A new 35MW coal and bagasse combined heat and power (CHP) plant has been added to the list in Mauritius. The CTDS (Compagnie Thermique du Sud) plant started operation in 2005, and was Mauritius’ second to use limited recourse project financing. The Combined Heat & Power plant was built and is being operated by CTDS. The plant is thought to have cost around US $50m.
The plant is another success for the Mauritian government’s far-sighted bagasse energy programme, and generally applicable in countries where sugar cane is an important crop. Mauritius and some other African countries are encouraging improved energy efficiency measures in sugar processing plants to minimise the co-generated energy (steam and electricity) used to process the cane, and export excess electricity to the grid. That injects power into the grid locally, often just where there is demand. It avoids the costs and losses of transmission lines, and can help postpone upgrading transmission networks themselves. If the coal could be replaced (for example) by charcoal the process would be carbon neutral, and reduce fossil fuel imports even further.
The project was tendered by the CEB (Central Electricity Board) in January 2003, which has power purchase agreements (PPAs) with three take-or-pay IPP plants and two-part tariff IPP plants. In May 2003, CEB chose CTDS as the power supplier for PPA negotiations. The PPA, which was guaranteed by the government, was finally signed in Oct 2005.
CTDS is a consortium of Cie Energie Sud Ltée (65%), Séchilienne-SIDEC (25%), and the Sugar Investment Trust (15%). Mauritius Commercial Bank Ltd, Barclays Bank and Freehills were the lenders. Legal consultants were De Comarmond & Koenig.
The boiler was supplier by Stein. The Turbine/Generator was supplied by Thermodyn, Jeumont. Sotramon Ltee was EPC. Water treatment system was from VWS Envig.
Another request for proposals was issued in December 2003 for 60MW to 70MW of new capacity fired by bagasse and a complementary fuel. Compagnie Thermique de Savannal Limitée (CTSav) was the preferred bidder. Negotiations were held in the second half of 2004 and the power purchase Agreement was eventually signed with CTSav in February 2005. The company offered 65.5MW (during crop) and 74MW (intercrop).
Mauritius has a population of just over a million. Its major economic activities are agriculture, commerce, financial services, construction, textile manufacture and tourism. Energy sources are principally hydro, bagasse, solar, and imported petroleum and coal (it has no fossil fuel reserves). Installed capacity is around 500MW. At 10MW, hydro power has been fully exploited, and the country has been trying to increase the production from bagasse.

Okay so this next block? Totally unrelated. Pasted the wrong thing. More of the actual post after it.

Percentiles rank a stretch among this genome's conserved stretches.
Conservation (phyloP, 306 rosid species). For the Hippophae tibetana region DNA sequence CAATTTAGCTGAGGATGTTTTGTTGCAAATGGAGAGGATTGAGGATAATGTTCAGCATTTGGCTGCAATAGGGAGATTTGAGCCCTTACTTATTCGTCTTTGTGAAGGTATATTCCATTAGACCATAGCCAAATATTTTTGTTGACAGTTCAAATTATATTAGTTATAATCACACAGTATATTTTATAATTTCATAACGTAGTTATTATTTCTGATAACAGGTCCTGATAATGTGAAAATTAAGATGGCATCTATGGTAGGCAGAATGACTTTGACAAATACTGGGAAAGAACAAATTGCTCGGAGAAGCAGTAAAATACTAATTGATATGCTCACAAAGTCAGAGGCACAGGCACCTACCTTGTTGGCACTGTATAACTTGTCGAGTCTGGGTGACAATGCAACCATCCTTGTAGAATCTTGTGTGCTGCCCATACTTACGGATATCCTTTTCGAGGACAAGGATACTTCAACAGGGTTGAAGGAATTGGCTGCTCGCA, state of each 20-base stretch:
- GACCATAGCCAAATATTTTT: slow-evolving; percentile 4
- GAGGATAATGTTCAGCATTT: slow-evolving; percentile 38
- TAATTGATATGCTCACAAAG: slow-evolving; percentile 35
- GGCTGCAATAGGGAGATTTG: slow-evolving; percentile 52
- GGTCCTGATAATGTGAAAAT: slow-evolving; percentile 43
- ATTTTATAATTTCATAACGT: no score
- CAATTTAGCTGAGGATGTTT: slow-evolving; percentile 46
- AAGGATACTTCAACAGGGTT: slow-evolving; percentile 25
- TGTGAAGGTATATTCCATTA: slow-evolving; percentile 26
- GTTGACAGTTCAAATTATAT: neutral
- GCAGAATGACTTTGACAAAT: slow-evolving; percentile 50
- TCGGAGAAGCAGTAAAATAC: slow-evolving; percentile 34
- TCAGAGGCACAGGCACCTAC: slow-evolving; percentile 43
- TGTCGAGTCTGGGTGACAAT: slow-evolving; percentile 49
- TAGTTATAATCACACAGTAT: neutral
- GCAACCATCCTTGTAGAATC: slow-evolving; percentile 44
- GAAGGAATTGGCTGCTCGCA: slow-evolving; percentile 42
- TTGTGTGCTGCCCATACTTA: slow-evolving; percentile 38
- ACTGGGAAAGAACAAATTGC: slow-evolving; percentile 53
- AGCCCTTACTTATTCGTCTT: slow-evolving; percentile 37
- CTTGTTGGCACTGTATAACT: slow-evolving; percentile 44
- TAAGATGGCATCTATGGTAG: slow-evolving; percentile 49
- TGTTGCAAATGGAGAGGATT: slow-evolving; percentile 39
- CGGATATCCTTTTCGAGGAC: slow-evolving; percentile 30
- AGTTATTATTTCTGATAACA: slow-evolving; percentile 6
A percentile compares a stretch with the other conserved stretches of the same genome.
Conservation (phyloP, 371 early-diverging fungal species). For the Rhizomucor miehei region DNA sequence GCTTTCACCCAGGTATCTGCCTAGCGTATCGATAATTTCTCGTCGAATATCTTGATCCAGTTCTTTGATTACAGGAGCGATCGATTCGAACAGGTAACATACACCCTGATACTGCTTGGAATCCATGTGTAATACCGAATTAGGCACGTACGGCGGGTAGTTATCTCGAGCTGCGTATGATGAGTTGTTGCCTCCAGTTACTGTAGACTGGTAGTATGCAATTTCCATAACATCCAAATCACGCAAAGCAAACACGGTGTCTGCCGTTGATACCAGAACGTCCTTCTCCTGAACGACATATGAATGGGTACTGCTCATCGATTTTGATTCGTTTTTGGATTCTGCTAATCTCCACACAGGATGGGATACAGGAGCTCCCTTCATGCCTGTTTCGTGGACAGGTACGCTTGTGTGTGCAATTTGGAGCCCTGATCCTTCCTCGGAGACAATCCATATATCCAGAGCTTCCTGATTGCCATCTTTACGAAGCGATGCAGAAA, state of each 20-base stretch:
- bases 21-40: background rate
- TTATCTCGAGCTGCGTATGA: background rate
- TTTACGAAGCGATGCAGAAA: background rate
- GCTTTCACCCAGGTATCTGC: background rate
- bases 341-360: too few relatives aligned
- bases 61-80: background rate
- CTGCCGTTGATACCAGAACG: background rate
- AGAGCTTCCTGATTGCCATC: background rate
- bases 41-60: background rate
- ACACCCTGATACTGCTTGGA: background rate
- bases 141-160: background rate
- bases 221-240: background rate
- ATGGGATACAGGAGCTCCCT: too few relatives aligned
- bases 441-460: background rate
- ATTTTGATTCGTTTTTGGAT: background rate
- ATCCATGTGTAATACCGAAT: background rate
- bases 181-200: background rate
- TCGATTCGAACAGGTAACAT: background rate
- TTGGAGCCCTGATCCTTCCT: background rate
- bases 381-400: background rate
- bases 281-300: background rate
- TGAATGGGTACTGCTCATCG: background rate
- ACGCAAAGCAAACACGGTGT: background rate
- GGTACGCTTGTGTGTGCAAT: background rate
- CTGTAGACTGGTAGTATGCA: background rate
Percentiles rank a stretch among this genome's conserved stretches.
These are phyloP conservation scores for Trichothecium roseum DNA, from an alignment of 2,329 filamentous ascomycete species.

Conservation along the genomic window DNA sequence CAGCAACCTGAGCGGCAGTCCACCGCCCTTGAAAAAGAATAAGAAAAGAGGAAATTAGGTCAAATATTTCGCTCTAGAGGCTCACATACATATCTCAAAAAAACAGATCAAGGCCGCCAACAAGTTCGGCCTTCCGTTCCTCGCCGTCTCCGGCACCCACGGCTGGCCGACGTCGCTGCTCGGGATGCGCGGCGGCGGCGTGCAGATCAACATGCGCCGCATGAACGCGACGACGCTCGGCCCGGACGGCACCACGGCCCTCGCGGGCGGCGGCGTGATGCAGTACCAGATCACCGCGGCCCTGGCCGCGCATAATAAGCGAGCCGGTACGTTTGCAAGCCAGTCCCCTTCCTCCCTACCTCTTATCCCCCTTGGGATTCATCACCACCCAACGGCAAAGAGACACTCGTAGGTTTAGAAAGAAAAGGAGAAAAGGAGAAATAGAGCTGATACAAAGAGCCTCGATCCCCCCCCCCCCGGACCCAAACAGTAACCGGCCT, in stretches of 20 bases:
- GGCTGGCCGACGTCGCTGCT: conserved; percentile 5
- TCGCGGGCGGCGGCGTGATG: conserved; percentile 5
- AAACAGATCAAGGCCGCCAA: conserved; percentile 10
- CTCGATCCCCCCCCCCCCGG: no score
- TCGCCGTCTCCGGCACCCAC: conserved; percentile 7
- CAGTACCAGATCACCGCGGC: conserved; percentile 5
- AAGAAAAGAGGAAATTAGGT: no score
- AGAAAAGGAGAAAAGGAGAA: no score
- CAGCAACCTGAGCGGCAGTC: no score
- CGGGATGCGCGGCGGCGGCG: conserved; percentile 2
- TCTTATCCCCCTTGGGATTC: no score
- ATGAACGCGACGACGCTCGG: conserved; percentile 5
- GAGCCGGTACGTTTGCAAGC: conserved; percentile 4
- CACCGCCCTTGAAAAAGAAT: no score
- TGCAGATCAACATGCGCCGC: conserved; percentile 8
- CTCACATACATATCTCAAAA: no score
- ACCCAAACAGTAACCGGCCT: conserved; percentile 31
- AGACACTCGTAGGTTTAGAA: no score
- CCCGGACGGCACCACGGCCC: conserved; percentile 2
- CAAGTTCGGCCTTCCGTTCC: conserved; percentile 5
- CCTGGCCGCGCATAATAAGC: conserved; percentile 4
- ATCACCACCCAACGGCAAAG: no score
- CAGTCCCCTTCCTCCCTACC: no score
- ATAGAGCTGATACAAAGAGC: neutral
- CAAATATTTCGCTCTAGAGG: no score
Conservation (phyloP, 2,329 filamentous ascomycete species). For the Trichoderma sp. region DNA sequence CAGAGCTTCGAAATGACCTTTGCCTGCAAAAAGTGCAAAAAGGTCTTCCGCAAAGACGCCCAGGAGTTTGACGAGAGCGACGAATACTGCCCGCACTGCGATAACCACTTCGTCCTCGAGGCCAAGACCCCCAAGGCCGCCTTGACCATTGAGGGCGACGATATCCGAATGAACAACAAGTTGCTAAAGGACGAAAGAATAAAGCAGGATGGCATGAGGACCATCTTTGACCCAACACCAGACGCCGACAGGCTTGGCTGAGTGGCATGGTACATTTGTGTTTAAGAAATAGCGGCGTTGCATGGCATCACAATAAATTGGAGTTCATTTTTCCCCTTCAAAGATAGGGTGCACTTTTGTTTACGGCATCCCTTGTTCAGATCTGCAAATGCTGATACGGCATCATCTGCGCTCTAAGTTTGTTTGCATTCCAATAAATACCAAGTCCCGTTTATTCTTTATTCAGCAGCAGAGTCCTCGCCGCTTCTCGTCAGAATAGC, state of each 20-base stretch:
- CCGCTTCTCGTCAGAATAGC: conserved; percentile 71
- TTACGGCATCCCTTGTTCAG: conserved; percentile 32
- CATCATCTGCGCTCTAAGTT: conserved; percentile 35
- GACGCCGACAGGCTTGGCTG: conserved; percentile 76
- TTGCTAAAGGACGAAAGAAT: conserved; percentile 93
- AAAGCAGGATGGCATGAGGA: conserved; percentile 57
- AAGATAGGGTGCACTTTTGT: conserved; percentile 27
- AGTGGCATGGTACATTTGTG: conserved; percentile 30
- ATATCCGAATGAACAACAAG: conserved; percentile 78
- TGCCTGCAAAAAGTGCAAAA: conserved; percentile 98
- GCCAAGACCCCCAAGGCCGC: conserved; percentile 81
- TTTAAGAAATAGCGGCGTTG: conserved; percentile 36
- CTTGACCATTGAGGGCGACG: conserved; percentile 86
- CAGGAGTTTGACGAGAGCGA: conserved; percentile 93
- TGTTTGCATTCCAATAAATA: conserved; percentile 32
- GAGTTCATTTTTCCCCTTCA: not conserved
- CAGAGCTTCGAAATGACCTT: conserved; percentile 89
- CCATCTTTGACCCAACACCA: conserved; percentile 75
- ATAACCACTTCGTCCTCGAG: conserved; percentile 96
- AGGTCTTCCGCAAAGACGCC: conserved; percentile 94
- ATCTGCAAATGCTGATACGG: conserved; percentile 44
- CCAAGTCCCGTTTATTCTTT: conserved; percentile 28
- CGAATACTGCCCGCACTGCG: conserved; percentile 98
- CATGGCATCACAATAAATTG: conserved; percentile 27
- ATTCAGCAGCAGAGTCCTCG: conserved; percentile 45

The Mauritius cane sugar industry is an important foreign exchange earner. Cane production there is over 5 million tons per year, 35% by nearly 30,000 small growers. Around 600,000 tons of sugar are recovered. Conventionally, 50% of the dry matter is harvested as cane stalk to recover the sugar with the fibrous fraction (bagasse) being burned to power the process. Most factories in Mauritius have been upgraded and now export electricity to the grid during crop season, with some using coal to extend production during the intercrop season.
This 725GWh of electricity (including 318GWh from bagasse) is around 40% of the country’s total. All the power plants are privately owned, and the programme has been a landmark to show how all the stakeholders (government, corporate and small planters) can co-operate. The approach is being recommended to other sugar cane producing countries in Africa – with 90 million tons of cane production a year, that gives a potential for around 10,000GWh.
The main lessons learnt from the Mauritius bagasse programme have been the need for strong links between sugar industry and power sector, and to consider baseload power generation from the plants. The government’s strong support has been essential, with all the stakeholders participating fully in the whole process and sharing information transparently. The World Bank has been credited with a key role.
The programme has further shown that detailed feasibility studies are essential, including a reliable cost estimate during intercrop. Where private entrepreneurs are involved, an agreement is needed on a financing plan to avoid delays in implementing the projects. Initially, Mauritian plants were to use their own bagasse and that from a cluster of sugar factories. That idea was replaced by one with centralised milling in the most efficient CHP plants.
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